There was no Lowell City Council meeting last week. Normally the meeting would have been held on Tuesday night, but the preceding Thursday was the Thanksgiving holiday and I believe City Hall was closed entirely on Friday which is the day on which the Tuesday night agenda must be finalized. As a result, the Council cancelled the meeting.
The assault and battery on a family member charges pending against Councilor Corey Robinson remained in the news this week. (If you missed the details of the arrest, see last week’s newsletter.) The Sun had two stories, both by Melanie Gilbert, that were mostly derived from the audio transcript of Robinson’s dangerousness hearing at the Lowell District Court on November 16, 2023.
The first article, “’Argument that got out of control” quotes Robinson’s then-attorney, former City Manager John Cox, as telling the judge that the charges were the result of “an argument that got out of control under crazy circumstances” and that Robinson and the alleged victim had been “in a relationship for multiple years – five years.” Cox also said that while Robinson denied ever touching the victim, he “knocked the beer out of her hand.” (Several days later Robinson replaced Cox with Attorney Ryan Sullivan who issued a statement that Robinson “did not, nor would he, put his hands on another person out of anger or violence.”)
The second Sun article, published on November 28, 2023, (“Allegations against Corey Robinson of prior domestic, sexual assaults”) shared more of the prosecution’s argument at the November 16, 2023, hearing at which the prosecution asked the judge to hold Robinson in custody until his trial in January. Here’s more from that Sun story:
Middlesex Assistant District Attorney Isabelle Bertolozzi described Robinson, who has been in an on-again/off-again relationship with his girlfriend for five years, as having a pattern of increasingly threatening behavior toward the alleged victim.
“The commonwealth submits in its argument for pretrial detention, that this is not an isolated incident but a demonstration of a pattern of escalating behavior toward (the alleged victim),” Bertolozzi said. “The commonwealth additionally submitted three incident reports, which detail police responses to the residence of (the alleged victim) from the past six months.”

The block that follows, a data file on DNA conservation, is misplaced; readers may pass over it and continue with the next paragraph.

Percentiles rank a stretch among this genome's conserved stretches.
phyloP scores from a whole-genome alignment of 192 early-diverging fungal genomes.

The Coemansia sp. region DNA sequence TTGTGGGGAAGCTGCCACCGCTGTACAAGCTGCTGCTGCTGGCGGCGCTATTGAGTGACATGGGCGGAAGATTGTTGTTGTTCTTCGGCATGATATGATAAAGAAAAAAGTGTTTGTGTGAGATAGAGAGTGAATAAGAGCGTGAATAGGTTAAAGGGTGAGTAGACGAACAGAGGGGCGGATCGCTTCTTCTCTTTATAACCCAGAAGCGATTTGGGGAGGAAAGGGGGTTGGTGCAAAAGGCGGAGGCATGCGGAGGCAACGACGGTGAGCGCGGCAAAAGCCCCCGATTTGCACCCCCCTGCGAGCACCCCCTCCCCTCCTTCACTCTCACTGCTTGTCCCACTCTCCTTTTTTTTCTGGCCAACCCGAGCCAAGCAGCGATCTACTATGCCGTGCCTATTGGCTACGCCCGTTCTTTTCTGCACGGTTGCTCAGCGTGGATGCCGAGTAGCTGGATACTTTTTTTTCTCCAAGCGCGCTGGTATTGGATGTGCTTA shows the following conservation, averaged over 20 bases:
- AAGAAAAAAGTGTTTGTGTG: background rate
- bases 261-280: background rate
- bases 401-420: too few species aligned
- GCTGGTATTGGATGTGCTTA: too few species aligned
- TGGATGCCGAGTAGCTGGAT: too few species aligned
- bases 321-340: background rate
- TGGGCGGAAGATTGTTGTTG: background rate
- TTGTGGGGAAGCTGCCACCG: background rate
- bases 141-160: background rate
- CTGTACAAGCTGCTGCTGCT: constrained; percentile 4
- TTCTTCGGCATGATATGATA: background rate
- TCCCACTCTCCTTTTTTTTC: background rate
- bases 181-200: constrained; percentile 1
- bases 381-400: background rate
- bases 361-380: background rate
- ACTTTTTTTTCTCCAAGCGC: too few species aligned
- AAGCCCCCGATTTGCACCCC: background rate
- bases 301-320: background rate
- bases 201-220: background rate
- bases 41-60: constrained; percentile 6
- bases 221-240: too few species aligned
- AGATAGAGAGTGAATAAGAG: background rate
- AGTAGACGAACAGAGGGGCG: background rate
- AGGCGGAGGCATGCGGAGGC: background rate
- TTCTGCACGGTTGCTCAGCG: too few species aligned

Bertolozzi told the court that two of the three calls — in June and July — were made by Robinson to Dracut Police alleging that the victim was suicidal, but responding officers did not find her to be in distress nor under the influence of drugs or alcohol.
“She indicated to officers at that time that she had been suffering from harassment by Mr. Robinson, and at that time she had indicated a wish to get an abuse prevention order at the Lowell District Court,” Bertolozzi said, according to the court audio recording.
A third call in September, made by the victim to the Dracut Police, alleged that Robinson had “nonconsensual sexual contact” with her, Bertolozzi said.
“… in speaking with the police, she indicated a concern of telling the police about what happened or talking to the police or even be evaluated by a hospital because Mr. Robinson would know or find out and expressed vast discomfort with police on scene for Mr. Robinson still being present,” Bertolozzi said.
At the end of the hearing, according to the Sun, the judge found that the prosecution had proven “by clear and convincing evidence” that Robinson was “a danger” but rejected the prosecution’s request that he be held in custody until his trial and instead ordered that Robinson be fitted with a GPS tracking monitor (commonly called “an ankle bracelet”) with strict limits on his activities.
As for his duties as a Lowell City Councilor, Robinson was absent from the November 21, 2023, which was the only meeting held since his arrest. However, the Council is scheduled to meet this coming Tuesday, December 5, 2023, and according to the online agenda for that meeting, Robinson has filed five new motions. They all request updates from the City Manager on:
- Implementation of the 311 system
- Potential business district improvements to Bridge and Third Street parking lot
- City’s status of winter operations preparedness
- Any potential parking locations in the denser neighborhoods for winter operations
- Update on leaf removal operations in all public green space.
These motions suggest Robinson will participate in the meeting, either in person or remotely via Zoom.
It will be interesting to see the reaction of Robinson’s Council colleagues, a majority of whom have publicly asked that he “step aside from his position on the City Council pending the final outcome of the legal proceedings” as I wrote last week.
Four of the Councilors who made that request, Wayne Jenness, Vesna Nuon, John Leahy, and John Drinkwater, have a motion on this week’s agenda requesting the City Manager “have the proper department provide a report on best practices for adding censure of a member to the City Council rules.”
Under state law as it currently exists, there is no mechanism for either the Council or the voters of Lowell to remove a Councilor from office once elected and sworn in. However, that does not mean that Councilors are powerless to act against a colleague in circumstances in which they feel it’s warranted.